geology and neurology.
00:06:16.740 --> 00:06:20.980
It exhibits chaotic behavior.
00:06:20.980 --> 00:06:24.790
We're interested in it
for numerical analysis
00:06:24.790 --> 00:06:28.860
because, as the
parameter mu increases,
00:06:28.860 --> 00:06:34.500
the problem becomes
increasingly stiff.
00:06:34.500 --> 00:06:37.100
To write it as a first
order system for use
00:06:37.100 --> 00:06:42.840
with the MATLAB ODE solvers,
we introduce the vector y,
00:06:42.840 --> 00:06:46.890
containing x and x prime.
00:06:46.890 --> 00:06:52.460
So y prime is x prime
and x double prime.
00:06:52.460 --> 00:06:54.360
And then the
differential equation
00:06:54.360 --> 00:07:02.850
is written so that the first
component of y prime is y2.
00:07:02.850 --> 00:07:05.960
And then the
differential equation
00:07:05.960 --> 00:07:10.540
is written in the
second component of y.
00:07:10.540 --> 00:07:15.730
Here's the nonlinear
damping term minus y1.
00:07:15.730 --> 00:07:22.350
When mu is 0, this becomes
the harmonic oscillator.
00:07:22.350 --> 00:07:26.655
And here it is as the
anonymous function.
00:07:32.080 --> 00:07:36.160
Let's run some experiments with
the Van der Pol oscillator.
00:07:36.160 --> 00:07:39.850
First of all, I have to
define the value of mu.
00:07:39.850 --> 00:07:41.860
And I'll pick a
modest value of mu.
00:07:41.860 --> 00:07:43.770
Mu equals 100.
00:07:43.770 --> 00:07:49.860
And now with mu set, I can
define the anonymous function.
00:07:49.860 --> 00:07:52.100
It involves a value of mu.
00:07:52.100 --> 00:07:56.690
And here is the Van
der Pol equation
00:07:56.690 --> 00:07:59.820
in the second component of f.
00:07:59.820 --> 00:08:04.350
I'm going to gather statistics
about how hard the ODE
00:08:04.350 --> 00:08:06.270
solver works.
00:08:06.270 --> 00:08:09.210
And for that, I'm
going to use ODE set,
00:08:09.210 --> 00:08:11.940
and tell it I want
to turn on stats.
00:08:16.760 --> 00:08:18.265
I need an initial condition.
00:08:23.970 --> 00:08:28.030
Now I'm going to run
ODE45 on this problem.
00:08:28.030 --> 00:08:32.740
And I'm specifying just
a starting value of t,
00:08:32.740 --> 00:08:35.990
and a final value of t.
00:08:35.990 --> 00:08:41.490
ODE45 is going to pick
its own time steps.
00:08:41.490 --> 00:08:47.280
And I know with t
final equals 460,
00:08:47.280 --> 00:08:51.570
it's going to integrate
over it about two
00:08:51.570 --> 00:08:52.735
periods of the solution.
00:08:56.450 --> 00:09:01.890
Now we can watch
it go for a while.
00:09:01.890 --> 00:09:04.380
It's taking lots of steps.
00:09:04.380 --> 00:09:07.030
And it's beginning
to slow down as it
00:09:07.030 --> 00:09:08.270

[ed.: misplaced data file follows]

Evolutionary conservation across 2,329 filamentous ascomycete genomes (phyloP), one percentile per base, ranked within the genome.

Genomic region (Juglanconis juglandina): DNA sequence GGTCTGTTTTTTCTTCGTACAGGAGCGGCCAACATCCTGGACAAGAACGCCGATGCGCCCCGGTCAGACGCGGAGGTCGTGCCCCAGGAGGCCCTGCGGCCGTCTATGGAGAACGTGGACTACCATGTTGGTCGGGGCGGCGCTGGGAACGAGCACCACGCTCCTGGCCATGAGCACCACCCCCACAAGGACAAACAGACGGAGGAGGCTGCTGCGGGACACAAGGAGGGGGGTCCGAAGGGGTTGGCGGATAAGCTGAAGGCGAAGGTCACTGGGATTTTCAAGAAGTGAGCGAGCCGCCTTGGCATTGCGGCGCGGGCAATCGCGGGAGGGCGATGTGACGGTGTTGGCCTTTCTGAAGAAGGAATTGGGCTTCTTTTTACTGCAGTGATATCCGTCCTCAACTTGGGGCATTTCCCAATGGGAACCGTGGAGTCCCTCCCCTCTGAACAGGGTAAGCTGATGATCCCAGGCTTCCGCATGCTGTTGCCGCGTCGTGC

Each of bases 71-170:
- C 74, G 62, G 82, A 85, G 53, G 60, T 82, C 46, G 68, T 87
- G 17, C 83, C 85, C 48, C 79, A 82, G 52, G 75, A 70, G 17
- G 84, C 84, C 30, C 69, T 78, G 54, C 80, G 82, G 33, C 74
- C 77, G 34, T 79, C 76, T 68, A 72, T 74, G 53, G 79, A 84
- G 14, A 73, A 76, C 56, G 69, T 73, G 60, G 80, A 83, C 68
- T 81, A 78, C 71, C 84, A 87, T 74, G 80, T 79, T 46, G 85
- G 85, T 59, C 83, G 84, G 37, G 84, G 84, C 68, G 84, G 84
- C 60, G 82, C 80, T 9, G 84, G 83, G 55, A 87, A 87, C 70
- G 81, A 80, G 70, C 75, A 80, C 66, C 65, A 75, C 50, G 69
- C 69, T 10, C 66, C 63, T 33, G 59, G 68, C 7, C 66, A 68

takes more and more steps.
00:09:16.440 --> 00:09:21.060
Now this begins to get painfully
slow as it runs into stiffness.
00:09:25.660 --> 00:09:27.970
I'll turn off the
camera for a while here,
00:09:27.970 --> 00:09:30.010
so you don't have to
watch all these steps.
00:09:35.130 --> 00:09:38.140
We're trying to
get up here to 460.
00:09:38.140 --> 00:09:42.880
And I'll turn it back on
as we get close to the end.
00:10:07.620 --> 00:10:10.980
OK, well, the camera's been
off about three minutes.
00:10:10.980 --> 00:10:13.920
And you can see how
far we've gotten.
00:10:13.920 --> 00:10:16.050
We're nowhere near the end.
00:10:16.050 --> 00:10:20.450
So I'm going to press
the stop button here.
00:10:20.450 --> 00:10:29.660
And we'll go back to
the command window.
00:10:29.660 --> 00:10:35.440
And oh, so we didn't
get to the end here.
00:10:38.320 --> 00:10:42.166
Let me back off on
the time interval
00:10:42.166 --> 00:10:47.309
and try this value here.
00:10:47.309 --> 00:10:48.100
See how that works.
00:10:53.320 --> 00:10:56.650
So this is going to
still take lots of steps.
00:10:56.650 --> 00:11:04.810
But we'll be able to-- This
will go over about one period.
00:11:04.810 --> 00:11:07.400
We'll actually get
to the end here.
00:11:24.020 --> 00:11:26.750
I'll leave the camera
on until we finish.
00:11:44.480 --> 00:11:47.780
OK so that took a
little under a minute.
00:11:47.780 --> 00:11:52.390
And it took nearly 15,000 steps.
00:11:52.390 --> 00:11:54.355
So let's run it
with a stiff solver.
00:12:04.150 --> 00:12:06.550
There.
00:12:06.550 --> 00:12:11.670
So it took half a second,
and only 500 steps.
00:12:11.670 --> 00:12:18.800
So there's a modest
example of stiffness here.
00:12:18.800 --> 00:12:25.420
So let's examine the
Van der Pol equation
00:12:25.420 --> 00:12:28.520
using the stiff solver.
00:12:28.520 --> 00:12:30.930
Let's capture the
output and plot it.
00:12:30.930 --> 00:12:33.890
Because that plot
wasn't very interesting.
00:12:33.890 --> 00:12:36.780
I want to plot it a
couple of different ways.
00:12:36.780 --> 00:12:42.600
And again, I want to go
back up to the-- capture
00:12:42.600 --> 00:12:43.620
a couple periods.
00:12:51.130 --> 00:12:53.450
Let's plot one of the
current components
00:12:53.450 --> 00:12:54.695
as a function of time.
00:12:57.380 --> 00:12:58.130
And here it is.
00:12:58.130 --> 00:13:00.410
Here's the Van der Pol equation.
00:13:00.410 --> 00:13:03.840
And you can see it has
an initial transient,
00:13:03.840 --> 00:13:10.770
and then it settles into
this periodic oscillation
00:13:10.770 --> 00:13:20.400
with these really
steep spikes here.
00:13:20.400 --> 00:13:26.960
And even this stiff
solver is working hard
00:13:26.960 --> 00:13:28.610
at these rapid changes.
00:13:28.610 --> 00:13:30.960
We've got a fair
number of points
00:13:30.960 --> 00:13:35.720
in here, as it is it
chooses the step size.
00:13:35.720 --> 00:13:42.550
And now, let's go back
to the command line
00:13:42.550 --> 00:13:47.502
and do a phase plane plot.
00:13:51.230 --> 00:13:55.650
So here's the phase plane
plot of this oscillator
00:13:55.650 --> 00:13:56.750
with damping.
00:13:56.750 --> 00:14:02.840
And it's nowhere near a circle,
which it would be if mu was 0.
00:14:02.840 --> 00:14:09.390
And this is the characteristic
behavior of the Van der Pol
00:14:09.390 --> 00:14:10.940
oscillator.